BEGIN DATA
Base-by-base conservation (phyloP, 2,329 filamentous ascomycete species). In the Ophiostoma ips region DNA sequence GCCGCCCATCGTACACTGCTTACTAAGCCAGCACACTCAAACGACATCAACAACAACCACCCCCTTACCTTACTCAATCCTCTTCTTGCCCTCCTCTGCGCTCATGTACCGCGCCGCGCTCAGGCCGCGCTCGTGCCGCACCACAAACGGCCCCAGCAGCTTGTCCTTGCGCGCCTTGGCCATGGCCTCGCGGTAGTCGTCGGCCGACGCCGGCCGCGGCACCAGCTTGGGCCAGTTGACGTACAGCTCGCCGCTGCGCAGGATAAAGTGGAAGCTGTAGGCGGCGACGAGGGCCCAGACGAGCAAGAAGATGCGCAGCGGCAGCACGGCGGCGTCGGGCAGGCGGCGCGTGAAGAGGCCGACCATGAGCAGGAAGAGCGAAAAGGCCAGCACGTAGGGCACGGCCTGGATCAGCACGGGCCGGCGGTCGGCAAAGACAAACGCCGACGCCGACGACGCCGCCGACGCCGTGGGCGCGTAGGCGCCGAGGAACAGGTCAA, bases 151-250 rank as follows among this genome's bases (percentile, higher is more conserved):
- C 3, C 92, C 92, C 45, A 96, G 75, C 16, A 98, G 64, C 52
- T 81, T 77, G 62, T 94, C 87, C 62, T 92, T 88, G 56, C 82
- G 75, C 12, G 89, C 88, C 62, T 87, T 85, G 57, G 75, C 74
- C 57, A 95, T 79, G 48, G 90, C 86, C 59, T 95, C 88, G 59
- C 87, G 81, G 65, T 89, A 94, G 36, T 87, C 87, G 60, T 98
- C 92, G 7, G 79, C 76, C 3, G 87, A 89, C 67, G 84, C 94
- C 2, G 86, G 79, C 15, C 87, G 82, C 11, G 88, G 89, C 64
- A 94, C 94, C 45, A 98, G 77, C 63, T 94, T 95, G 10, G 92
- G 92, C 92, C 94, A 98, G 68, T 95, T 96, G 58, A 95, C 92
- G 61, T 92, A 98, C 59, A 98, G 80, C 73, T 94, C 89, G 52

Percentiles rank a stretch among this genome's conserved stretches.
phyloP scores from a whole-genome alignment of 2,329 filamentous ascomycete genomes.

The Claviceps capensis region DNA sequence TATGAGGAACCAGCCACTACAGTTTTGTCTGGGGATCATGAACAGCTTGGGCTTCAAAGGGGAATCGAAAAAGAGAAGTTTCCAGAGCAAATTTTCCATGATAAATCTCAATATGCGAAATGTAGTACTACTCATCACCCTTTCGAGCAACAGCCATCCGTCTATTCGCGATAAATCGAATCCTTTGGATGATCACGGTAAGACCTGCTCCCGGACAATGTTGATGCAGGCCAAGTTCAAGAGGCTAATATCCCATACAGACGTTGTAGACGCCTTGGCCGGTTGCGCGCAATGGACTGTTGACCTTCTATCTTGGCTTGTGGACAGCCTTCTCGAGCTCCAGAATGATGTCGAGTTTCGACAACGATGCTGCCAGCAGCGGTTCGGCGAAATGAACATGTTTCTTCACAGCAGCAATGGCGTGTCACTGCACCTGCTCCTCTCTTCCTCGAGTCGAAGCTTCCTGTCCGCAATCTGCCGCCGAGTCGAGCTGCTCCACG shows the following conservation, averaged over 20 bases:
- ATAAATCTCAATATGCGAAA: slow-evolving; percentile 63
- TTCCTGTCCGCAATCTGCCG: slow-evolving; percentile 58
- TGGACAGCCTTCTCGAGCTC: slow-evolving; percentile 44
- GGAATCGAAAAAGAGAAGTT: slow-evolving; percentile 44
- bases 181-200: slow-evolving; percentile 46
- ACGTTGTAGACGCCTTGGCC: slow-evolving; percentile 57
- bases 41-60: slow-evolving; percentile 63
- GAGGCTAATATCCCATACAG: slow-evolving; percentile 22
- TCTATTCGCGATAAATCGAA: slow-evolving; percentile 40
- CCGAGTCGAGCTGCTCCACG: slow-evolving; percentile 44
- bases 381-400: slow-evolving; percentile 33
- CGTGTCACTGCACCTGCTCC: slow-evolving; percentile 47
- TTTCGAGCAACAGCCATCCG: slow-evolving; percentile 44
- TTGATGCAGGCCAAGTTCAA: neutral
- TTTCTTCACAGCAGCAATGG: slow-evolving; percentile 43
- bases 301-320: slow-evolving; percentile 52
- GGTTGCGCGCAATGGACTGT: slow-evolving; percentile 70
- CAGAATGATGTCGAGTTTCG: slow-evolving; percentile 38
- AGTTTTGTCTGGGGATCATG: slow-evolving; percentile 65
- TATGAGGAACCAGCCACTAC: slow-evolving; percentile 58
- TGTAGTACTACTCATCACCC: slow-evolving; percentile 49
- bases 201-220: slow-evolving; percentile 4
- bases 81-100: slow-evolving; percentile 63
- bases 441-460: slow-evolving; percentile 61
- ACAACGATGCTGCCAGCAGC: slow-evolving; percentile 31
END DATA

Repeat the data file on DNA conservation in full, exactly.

Base-by-base conservation (phyloP, 2,329 filamentous ascomycete species). In the Ophiostoma ips region DNA sequence GCCGCCCATCGTACACTGCTTACTAAGCCAGCACACTCAAACGACATCAACAACAACCACCCCCTTACCTTACTCAATCCTCTTCTTGCCCTCCTCTGCGCTCATGTACCGCGCCGCGCTCAGGCCGCGCTCGTGCCGCACCACAAACGGCCCCAGCAGCTTGTCCTTGCGCGCCTTGGCCATGGCCTCGCGGTAGTCGTCGGCCGACGCCGGCCGCGGCACCAGCTTGGGCCAGTTGACGTACAGCTCGCCGCTGCGCAGGATAAAGTGGAAGCTGTAGGCGGCGACGAGGGCCCAGACGAGCAAGAAGATGCGCAGCGGCAGCACGGCGGCGTCGGGCAGGCGGCGCGTGAAGAGGCCGACCATGAGCAGGAAGAGCGAAAAGGCCAGCACGTAGGGCACGGCCTGGATCAGCACGGGCCGGCGGTCGGCAAAGACAAACGCCGACGCCGACGACGCCGCCGACGCCGTGGGCGCGTAGGCGCCGAGGAACAGGTCAA, bases 151-250 rank as follows among this genome's bases (percentile, higher is more conserved):
- C 3, C 92, C 92, C 45, A 96, G 75, C 16, A 98, G 64, C 52
- T 81, T 77, G 62, T 94, C 87, C 62, T 92, T 88, G 56, C 82
- G 75, C 12, G 89, C 88, C 62, T 87, T 85, G 57, G 75, C 74
- C 57, A 95, T 79, G 48, G 90, C 86, C 59, T 95, C 88, G 59
- C 87, G 81, G 65, T 89, A 94, G 36, T 87, C 87, G 60, T 98
- C 92, G 7, G 79, C 76, C 3, G 87, A 89, C 67, G 84, C 94
- C 2, G 86, G 79, C 15, C 87, G 82, C 11, G 88, G 89, C 64
- A 94, C 94, C 45, A 98, G 77, C 63, T 94, T 95, G 10, G 92
- G 92, C 92, C 94, A 98, G 68, T 95, T 96, G 58, A 95, C 92
- G 61, T 92, A 98, C 59, A 98, G 80, C 73, T 94, C 89, G 52

Percentiles rank a stretch among this genome's conserved stretches.
phyloP scores from a whole-genome alignment of 2,329 filamentous ascomycete genomes.

The Claviceps capensis region DNA sequence TATGAGGAACCAGCCACTACAGTTTTGTCTGGGGATCATGAACAGCTTGGGCTTCAAAGGGGAATCGAAAAAGAGAAGTTTCCAGAGCAAATTTTCCATGATAAATCTCAATATGCGAAATGTAGTACTACTCATCACCCTTTCGAGCAACAGCCATCCGTCTATTCGCGATAAATCGAATCCTTTGGATGATCACGGTAAGACCTGCTCCCGGACAATGTTGATGCAGGCCAAGTTCAAGAGGCTAATATCCCATACAGACGTTGTAGACGCCTTGGCCGGTTGCGCGCAATGGACTGTTGACCTTCTATCTTGGCTTGTGGACAGCCTTCTCGAGCTCCAGAATGATGTCGAGTTTCGACAACGATGCTGCCAGCAGCGGTTCGGCGAAATGAACATGTTTCTTCACAGCAGCAATGGCGTGTCACTGCACCTGCTCCTCTCTTCCTCGAGTCGAAGCTTCCTGTCCGCAATCTGCCGCCGAGTCGAGCTGCTCCACG shows the following conservation, averaged over 20 bases:
- ATAAATCTCAATATGCGAAA: slow-evolving; percentile 63
- TTCCTGTCCGCAATCTGCCG: slow-evolving; percentile 58
- TGGACAGCCTTCTCGAGCTC: slow-evolving; percentile 44
- GGAATCGAAAAAGAGAAGTT: slow-evolving; percentile 44
- bases 181-200: slow-evolving; percentile 46
- ACGTTGTAGACGCCTTGGCC: slow-evolving; percentile 57
- bases 41-60: slow-evolving; percentile 63
- GAGGCTAATATCCCATACAG: slow-evolving; percentile 22
- TCTATTCGCGATAAATCGAA: slow-evolving; percentile 40
- CCGAGTCGAGCTGCTCCACG: slow-evolving; percentile 44
- bases 381-400: slow-evolving; percentile 33
- CGTGTCACTGCACCTGCTCC: slow-evolving; percentile 47
- TTTCGAGCAACAGCCATCCG: slow-evolving; percentile 44
- TTGATGCAGGCCAAGTTCAA: neutral
- TTTCTTCACAGCAGCAATGG: slow-evolving; percentile 43
- bases 301-320: slow-evolving; percentile 52
- GGTTGCGCGCAATGGACTGT: slow-evolving; percentile 70
- CAGAATGATGTCGAGTTTCG: slow-evolving; percentile 38
- AGTTTTGTCTGGGGATCATG: slow-evolving; percentile 65
- TATGAGGAACCAGCCACTAC: slow-evolving; percentile 58
- TGTAGTACTACTCATCACCC: slow-evolving; percentile 49
- bases 201-220: slow-evolving; percentile 4
- bases 81-100: slow-evolving; percentile 63
- bases 441-460: slow-evolving; percentile 61
- ACAACGATGCTGCCAGCAGC: slow-evolving; percentile 31